How to Set Finder Preferences in macOS Sierra - dummies

How to Set Finder Preferences in macOS Sierra

By Bob LeVitus

You can find Finder and Desktop preferences in macOS Sierra by choosing Finder → Preferences. In the Finder Preferences window that appears, click the icons in the toolbar to select one of the four Finder preference panes: General, Tags, Sidebar, and Advanced.

General pane

In the General pane, you find the following options:

  • Show These Items on the Desktop check boxes: Select or deselect these check boxes to choose whether icons for hard drives; external disks; CDs, DVDs, and iPods; and connected servers appear on the Desktop. macOS Sierra deselects all four options by default. If you don’t want disk icons cluttering your beautiful Desktop, deselect (clear) these check boxes. When they’re deselected, you can still work with hard drives, CDs, DVDs, and other types of disks. You just have to open a Finder window and select the disk or disc you want in the Sidebar.
  • New Finder Windows Show: Here, you can choose whether opening a new Finder window displays All My Files, your Home folder, the Documents or Desktop folders, or any other disk or folder. (All My Files is the default.)
  • Open Folders in Tabs Instead of New Windows check box: Selecting this check box spawns a new tab in the current window when you press ⌘ and double-click a folder or disk

Don’t enable it, and ⌘+double-clicking a folder or disk icon opens it in a new window.

The default behavior is for folders to open in place when you double-click (open) them, which prevents window clutter. If you want a new window or tab instead, press ⌘ before you double-click. This forces the folder to open in a new window or tab (depending on whether the box is checked or not).

Tags pane

The Tags pane is where you manage your tags, which appear in the Finder’s File menu, the right- or Control-click shortcut menu, the Sidebar, and the toolbar. You can see a file or folder’s tags in Finder windows, Get Info windows and inspectors, and applications’ Open and Save dialogs and sheets, and you can use them as criteria for searches and Smart Folders.

A sheet is nothing more than a dialog that’s attached to a document window’s title bar and can’t be moved. Some apps use sheets, other apps use dialogs, but either way you’ll see the same options.

  • To rename a Tag, click its name and type a new one.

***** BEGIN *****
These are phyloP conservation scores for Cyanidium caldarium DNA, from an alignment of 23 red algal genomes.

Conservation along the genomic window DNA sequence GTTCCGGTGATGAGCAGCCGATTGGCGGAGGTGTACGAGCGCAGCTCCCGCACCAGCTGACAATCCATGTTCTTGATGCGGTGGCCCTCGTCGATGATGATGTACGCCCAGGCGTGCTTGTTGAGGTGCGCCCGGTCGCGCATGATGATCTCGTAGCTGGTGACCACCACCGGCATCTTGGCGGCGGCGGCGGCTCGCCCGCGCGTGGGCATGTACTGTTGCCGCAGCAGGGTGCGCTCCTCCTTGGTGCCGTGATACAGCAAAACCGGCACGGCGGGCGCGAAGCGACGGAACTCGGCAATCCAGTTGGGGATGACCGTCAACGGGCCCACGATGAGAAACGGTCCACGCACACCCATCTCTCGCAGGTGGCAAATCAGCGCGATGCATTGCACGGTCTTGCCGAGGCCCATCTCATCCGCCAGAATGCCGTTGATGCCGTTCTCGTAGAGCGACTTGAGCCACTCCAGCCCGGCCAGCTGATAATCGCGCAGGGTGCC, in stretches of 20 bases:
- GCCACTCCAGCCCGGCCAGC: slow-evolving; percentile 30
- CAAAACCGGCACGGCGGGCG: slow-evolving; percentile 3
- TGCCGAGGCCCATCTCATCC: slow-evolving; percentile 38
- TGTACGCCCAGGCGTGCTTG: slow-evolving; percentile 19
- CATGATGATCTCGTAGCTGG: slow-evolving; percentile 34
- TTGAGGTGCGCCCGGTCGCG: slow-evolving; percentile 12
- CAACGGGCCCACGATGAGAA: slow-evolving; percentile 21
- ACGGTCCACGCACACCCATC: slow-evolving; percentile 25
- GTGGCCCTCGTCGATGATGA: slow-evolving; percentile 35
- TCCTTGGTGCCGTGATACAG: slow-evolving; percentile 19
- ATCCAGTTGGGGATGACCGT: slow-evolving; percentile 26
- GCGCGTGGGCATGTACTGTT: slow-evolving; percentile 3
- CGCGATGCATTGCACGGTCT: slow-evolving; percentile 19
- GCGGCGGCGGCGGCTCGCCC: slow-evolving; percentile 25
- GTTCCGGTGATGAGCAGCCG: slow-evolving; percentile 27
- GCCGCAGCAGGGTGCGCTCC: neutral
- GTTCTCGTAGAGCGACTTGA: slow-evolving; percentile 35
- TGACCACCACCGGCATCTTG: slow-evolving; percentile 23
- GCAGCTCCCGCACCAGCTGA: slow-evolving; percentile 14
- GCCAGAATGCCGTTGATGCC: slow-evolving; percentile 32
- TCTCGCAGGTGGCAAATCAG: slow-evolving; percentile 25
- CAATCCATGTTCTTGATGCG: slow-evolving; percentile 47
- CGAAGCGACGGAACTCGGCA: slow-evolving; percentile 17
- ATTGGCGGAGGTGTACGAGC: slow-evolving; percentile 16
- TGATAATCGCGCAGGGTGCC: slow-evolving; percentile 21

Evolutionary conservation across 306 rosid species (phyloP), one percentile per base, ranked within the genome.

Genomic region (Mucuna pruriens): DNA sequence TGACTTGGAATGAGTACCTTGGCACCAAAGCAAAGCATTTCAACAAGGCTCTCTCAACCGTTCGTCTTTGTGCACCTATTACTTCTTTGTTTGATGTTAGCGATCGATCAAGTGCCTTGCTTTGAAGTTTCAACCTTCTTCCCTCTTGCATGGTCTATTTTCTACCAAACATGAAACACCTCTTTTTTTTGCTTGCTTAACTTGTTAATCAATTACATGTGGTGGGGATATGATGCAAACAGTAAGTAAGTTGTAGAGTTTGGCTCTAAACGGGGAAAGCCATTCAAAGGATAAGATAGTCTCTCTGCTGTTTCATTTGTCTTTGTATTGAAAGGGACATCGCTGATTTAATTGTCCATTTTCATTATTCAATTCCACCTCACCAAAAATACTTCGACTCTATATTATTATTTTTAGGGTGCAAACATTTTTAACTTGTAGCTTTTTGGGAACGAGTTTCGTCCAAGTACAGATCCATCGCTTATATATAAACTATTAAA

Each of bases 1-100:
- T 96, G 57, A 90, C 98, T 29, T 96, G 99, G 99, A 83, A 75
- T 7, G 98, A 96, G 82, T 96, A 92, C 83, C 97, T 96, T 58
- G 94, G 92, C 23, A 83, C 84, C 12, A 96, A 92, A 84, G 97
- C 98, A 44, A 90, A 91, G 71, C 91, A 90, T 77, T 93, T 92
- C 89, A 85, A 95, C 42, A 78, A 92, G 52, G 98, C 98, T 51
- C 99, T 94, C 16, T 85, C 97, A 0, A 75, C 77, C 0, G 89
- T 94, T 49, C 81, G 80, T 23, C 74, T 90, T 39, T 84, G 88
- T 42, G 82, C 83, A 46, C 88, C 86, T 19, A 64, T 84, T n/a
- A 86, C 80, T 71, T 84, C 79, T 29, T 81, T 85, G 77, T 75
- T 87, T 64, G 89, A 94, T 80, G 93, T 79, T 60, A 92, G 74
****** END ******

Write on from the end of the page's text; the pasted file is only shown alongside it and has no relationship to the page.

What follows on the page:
• To change a Tag’s color, click the colored circle to the left of its name and choose a different color.
  • Check the boxes for Tags you want to appear in the Sidebar and toolbar.

To see your unchecked Tags in the Sidebar or toolbar, click All Tags in (Sidebar) or Show All (toolbar).

  1. Choose File → Tags and click one or more of the colored dots in the Tags section.
  2. Right- or Control-click and click one or more of the colored dots in the Tags section of the shortcut menu.
  3. Click the Tags button on the toolbar and click one or more of the Tags.

Here are a few more handy tricks with Tags:

  • To create a custom Tag on the fly: Right- or Control-click an item, choose Tags, type a label for the new tag, and then press Return.
  • To untag an item: Right- or Control-click the item, choose Tags, select the tag you want to remove, and then press Delete.
  • To remove every instance of a Tag from every file and folder on your disk: Right- or Control-click the Tag in the Tags pane of Finder Preferences, and then choose Delete Tag. Don’t worry. Deleting a Tag won’t delete the items; it just removes that Tag from every item.

Click the Tags in your Sidebar to see every file on all connected hard disks with that tag.

Sidebar pane

The Sidebar pane lets you choose which items are displayed in the Sidebar. Select the check box to display the item; deselect the check box to not display it.

Advanced pane

The Advanced pane is just big enough to offer the following check boxes and a pop-up menu:

  • Show All Filename Extensions check box: Tells the Finder to display the little two-, three-, four-, or more character filename suffixes (such as .doc in summary.doc) that make your Mac’s file lists look more like those of a Linux (or Windows) user. The Finder hides those from you by default, but if you want to be able to see them in the Finder when you open or save files, you need to turn on this option.
  • Show Warning Before Changing an Extension check box (on by default): Allows you to turn off the nagging dialog that appears if you attempt to change the two-, three-, four-, or more character file extension.
  • Show Warning Before Emptying the Trash check box (on by default): Allows you to turn off the nagging dialog telling you how many items are in the Trash and asking whether you really want to delete them.
  • Remove Items from the Trash After 30 Days check box (off by default): This is new in Sierra and it does exactly what it says: It automatically deletes any item in the Trash for more than 30 days. Think of it as automatic emptying of the Trash for items that have been there 30 days or longer.
  • Keep Folders on Top when Sorting by Name (off by default): Another new Sierra feature, this one sorts folders first, then files in windows sorted by Name.
  • When Performing a Search pop-up menu: Lets you choose the default search location when you initiate a search. Your choices are Search This Mac, Search the Current Folder, and Use the Previous Search Scope.